Iodine: migrant health guide
Advice and guidance on the health needs of migrant patients for healthcare practitioners.
Iodine deficiency is rare in people born in the UK, but it is the world’s most prevalent yet preventable cause of brain damage, particularly during foetal, neonatal and infant development. It has a significant societal and socio-economic impact. Iodine deficiency also causes hypothyroidism and hyperthyroidism associated with goitre formation in both children and adults.
Iodine deficiency is on the verge of elimination globally, but populations around the globe who live in regions where the soil is deprived of iodine may still be at risk.
Consider any thyroid disorders in migrants from risk areas being the result of iodine deficiency and seek expert endocrinological advice as necessary.
Iodine is essential for:
- the production of thyroid hormones
- normal cognitive development
Good sources of iodine in the diet include:
- sea fish
- milk and dairy products
Iodine can also be found in some plant foods, such as cereals and grains, and some vegetables, but levels vary depending the amount of iodine in the soil where the plants are grown.
While salt is fortified with iodine in many countries, iodised salt is not widely available in the UK.
Most people should be able to get enough iodine from a varied and balanced diet. Adults need 140 micrograms of iodine a day.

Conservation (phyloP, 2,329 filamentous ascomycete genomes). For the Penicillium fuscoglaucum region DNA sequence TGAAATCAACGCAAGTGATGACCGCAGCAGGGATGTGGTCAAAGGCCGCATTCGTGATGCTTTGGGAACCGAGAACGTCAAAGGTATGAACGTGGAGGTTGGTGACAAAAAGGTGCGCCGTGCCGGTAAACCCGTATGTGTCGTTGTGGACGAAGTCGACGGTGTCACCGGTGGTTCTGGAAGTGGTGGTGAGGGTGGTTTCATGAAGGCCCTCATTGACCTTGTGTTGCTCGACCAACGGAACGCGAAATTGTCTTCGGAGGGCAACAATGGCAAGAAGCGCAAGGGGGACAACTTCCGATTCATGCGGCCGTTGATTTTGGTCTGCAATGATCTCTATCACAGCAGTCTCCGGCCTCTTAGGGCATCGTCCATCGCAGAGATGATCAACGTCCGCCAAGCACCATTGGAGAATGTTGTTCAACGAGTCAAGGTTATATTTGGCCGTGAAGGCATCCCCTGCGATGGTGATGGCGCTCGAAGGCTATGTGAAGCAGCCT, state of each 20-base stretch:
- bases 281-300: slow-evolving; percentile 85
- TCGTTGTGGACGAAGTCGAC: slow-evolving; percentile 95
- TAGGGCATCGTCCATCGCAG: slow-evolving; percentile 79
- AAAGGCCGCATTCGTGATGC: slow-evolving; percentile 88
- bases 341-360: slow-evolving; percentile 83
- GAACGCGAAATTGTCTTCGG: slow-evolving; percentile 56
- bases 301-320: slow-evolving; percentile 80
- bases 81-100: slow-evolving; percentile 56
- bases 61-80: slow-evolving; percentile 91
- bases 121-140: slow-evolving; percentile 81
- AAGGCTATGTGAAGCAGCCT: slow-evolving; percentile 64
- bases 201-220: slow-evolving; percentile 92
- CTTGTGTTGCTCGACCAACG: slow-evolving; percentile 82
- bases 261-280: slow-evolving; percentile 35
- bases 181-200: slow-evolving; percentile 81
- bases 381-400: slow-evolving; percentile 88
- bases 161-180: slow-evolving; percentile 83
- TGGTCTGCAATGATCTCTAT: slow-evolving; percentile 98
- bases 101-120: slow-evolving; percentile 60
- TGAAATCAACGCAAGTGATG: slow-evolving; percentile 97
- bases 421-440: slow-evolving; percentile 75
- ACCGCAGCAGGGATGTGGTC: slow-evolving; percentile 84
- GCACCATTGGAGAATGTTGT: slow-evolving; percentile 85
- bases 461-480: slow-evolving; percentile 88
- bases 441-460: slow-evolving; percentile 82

Groups at risk of iodine deficiency
Populations who live in regions of the world with iodine deficient soil are at risk of iodine deficiency unless they receive dietary or other sources of additional iodine. This includes:
- central and mountainous areas of Europe, Asia, South America, Africa, and the Highlands of Papua New Guinea
- floodplains, such as those of Bangladesh
The prevalence of iodine deficiency globally has been reduced by the use of iodised salt.
Anyone who avoids fish and/or dairy products (e.g. due to allergy or intolerance) may be at risk of iodine deficiency, as are vegetarians and particularly vegans as they do not eat most iodine rich foods, and therefore may need to consider a supplement containing iodine.
Effects of iodine deficiency
Iodine is an essential constituent of the hormones produced by the thyroid gland in the neck, and iodine deficiency can cause it to enlarge, a condition known as goitre.
During pregnancy, severe iodine deficiency can result in:
- congenital abnormalities, such as cretinism
In children, iodine deficiency can impair neurological development.
In both children and adults, it can lead to:
Excessive iodine intake
Excessive iodine intake can disrupt thyroid function, resulting in:
- hypothyroidism with or without goitre
- hyperthyroidism (thyrotoxicosis)
Responses of this type frequently occur where:
- there is general high iodine intake
- intervention has taken place to correct iodine deficiency
Consider the possibility that thyroid disorders in migrants from at risk regions may be due to iodine deficiency.
If you suspect iodine deficiency, seek expert endocrinological advice on:
- the interpretation of thyroid function tests
- other considerations
- management of the condition and treatment
Last updated 20 May 2021 + show all updates
Updated advice and guidance.